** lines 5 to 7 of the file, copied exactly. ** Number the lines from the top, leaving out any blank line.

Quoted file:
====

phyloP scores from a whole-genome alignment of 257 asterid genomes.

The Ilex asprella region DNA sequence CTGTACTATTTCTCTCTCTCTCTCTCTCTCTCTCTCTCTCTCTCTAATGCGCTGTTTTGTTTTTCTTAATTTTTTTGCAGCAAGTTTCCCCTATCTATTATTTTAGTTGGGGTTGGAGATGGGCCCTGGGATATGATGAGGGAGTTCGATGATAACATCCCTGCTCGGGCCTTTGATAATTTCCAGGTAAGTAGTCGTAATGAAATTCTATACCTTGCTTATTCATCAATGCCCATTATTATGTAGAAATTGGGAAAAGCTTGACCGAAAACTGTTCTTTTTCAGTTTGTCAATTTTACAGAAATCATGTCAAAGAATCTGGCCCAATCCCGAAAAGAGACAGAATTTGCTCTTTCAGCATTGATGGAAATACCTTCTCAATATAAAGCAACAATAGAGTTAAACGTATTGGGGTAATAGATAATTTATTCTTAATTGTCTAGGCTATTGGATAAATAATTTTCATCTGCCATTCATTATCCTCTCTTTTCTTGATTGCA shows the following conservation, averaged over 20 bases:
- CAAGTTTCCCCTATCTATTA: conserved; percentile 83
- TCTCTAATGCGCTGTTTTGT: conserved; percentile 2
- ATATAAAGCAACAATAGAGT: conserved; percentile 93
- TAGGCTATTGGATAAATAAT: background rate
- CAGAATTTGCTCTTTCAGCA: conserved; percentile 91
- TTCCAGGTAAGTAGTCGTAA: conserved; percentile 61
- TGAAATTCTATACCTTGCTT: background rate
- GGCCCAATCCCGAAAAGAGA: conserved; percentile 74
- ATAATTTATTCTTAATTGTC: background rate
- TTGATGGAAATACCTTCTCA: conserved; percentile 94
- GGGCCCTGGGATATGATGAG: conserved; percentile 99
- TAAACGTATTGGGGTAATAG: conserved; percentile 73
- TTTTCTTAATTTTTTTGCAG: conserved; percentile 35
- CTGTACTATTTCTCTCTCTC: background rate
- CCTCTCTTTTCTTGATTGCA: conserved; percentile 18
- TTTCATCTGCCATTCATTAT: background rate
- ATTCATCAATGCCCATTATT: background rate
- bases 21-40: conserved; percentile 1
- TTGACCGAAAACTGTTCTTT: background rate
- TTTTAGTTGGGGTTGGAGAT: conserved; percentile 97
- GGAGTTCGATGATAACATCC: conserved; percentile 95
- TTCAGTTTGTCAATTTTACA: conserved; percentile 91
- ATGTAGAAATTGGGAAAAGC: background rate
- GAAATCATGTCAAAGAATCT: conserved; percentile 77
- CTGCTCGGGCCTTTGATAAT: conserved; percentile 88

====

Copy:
- ATATAAAGCAACAATAGAGT: conserved; percentile 93
- TAGGCTATTGGATAAATAAT: background rate
- CAGAATTTGCTCTTTCAGCA: conserved; percentile 91